The Sanity Plague

The plague traveled quickly and it attacked the gene that normalizes absurdity. Victims could no longer accept crazy things as if these things weren’t crazy.

They’re calling it the sanity plague.

Possibly the most visible manifestations are in the military. Many new soldiers in basic training are staring slack-jawed at drill sergeants. Instead of shouting “Yes, sir!” to orders, they mutter to themselves, “Are you kidding me?”

Soldiers in the field—on all sides—are putting down their rifles and retreating to safer ground. Sometimes, “enemies” hang out together and play cards. Even senior officers.

On the home front, voting is plummeting as voters find that ballots contain no sane candidates. Sometimes candidates go sane—but these candidates withdraw because they cannot justify the existing electoral system.

Workers by the millions, completely unmotivated by the prospect of maximizing shareholder returns, are not showing up for work. They see their work life as a crazy venture, pretty much like a hamster on a treadmill. The old order has become so desperate that they are offering increased wages—to no effect. Among the sane, currency and gold are worthless.

Villages are springing up outside of cities where groups of families live together, farm, build homes, and most of all play. They seem happy despite missing out on some things, like most modern medical care.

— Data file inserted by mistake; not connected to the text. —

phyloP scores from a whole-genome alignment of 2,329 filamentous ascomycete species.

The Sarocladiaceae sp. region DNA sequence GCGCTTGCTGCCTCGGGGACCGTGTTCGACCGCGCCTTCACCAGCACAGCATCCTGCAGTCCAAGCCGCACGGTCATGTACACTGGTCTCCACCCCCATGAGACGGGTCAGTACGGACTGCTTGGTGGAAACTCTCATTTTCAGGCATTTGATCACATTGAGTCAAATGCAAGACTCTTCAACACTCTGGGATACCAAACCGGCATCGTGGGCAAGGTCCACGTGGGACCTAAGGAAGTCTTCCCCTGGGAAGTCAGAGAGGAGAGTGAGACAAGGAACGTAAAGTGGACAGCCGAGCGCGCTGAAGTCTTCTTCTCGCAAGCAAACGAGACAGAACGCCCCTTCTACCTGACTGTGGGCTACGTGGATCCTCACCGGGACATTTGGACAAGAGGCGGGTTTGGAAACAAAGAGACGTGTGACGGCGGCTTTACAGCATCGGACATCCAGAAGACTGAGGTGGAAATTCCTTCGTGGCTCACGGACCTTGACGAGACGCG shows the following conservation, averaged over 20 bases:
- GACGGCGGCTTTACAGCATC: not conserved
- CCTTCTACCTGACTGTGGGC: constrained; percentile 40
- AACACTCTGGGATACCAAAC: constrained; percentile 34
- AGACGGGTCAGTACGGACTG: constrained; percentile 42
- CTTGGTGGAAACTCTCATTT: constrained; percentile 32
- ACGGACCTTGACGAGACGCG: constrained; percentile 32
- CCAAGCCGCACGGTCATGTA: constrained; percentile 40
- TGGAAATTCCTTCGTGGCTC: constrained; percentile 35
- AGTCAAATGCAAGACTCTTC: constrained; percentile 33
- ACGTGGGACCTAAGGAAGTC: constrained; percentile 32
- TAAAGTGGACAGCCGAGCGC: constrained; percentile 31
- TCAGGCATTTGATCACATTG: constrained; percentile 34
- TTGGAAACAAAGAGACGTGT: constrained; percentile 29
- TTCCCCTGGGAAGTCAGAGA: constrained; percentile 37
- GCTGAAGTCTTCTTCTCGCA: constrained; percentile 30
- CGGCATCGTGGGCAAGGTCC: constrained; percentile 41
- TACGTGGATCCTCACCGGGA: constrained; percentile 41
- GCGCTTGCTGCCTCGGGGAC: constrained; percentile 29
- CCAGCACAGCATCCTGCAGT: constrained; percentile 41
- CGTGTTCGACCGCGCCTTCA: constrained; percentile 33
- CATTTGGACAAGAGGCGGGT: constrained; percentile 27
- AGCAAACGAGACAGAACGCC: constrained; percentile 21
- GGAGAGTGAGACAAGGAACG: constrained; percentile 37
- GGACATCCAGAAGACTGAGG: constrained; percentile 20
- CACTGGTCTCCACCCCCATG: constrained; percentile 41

Those unaffected by the plague, which is about a third of the population, call the villagers commies and losers. But the sane people dismiss the rage of their critics, when they notice them at all.

The massive labor shortage has taken a toll. Industry is shrinking rapidly. Government has lost its credibility and authority. Churches are increasingly popular with the dwindling unaffected population, but plague victims don’t attend.

To churches, governments and corporations, it was beginning to look like the end of the world. This desperation paved the way for General Stanton to take control. He did so, easily.

Operating from Washington, D.C. with a cabinet of businessmen, mega-church preachers, and military personnel as advisors, the empire prepared to strike back.

Stanton’s military, though much smaller than the pre-crisis levels, was sent to bring back order. Soldiers roused people from homes and villages, sending them back to work. Church attendance was raised using similar techniques. Voting, too, was now mandatory.

Naturally, it would be insane to resist armed threats, so the plague victims complied—sort of.

People went to the polls, but left ballots blank. They went to church but sat stone faced throughout the service. And workers, back in their cubicles, nominally worked.

General Stanton controlled people’s bodies but not their hearts and minds. The end had indeed come. Or was it the beginning?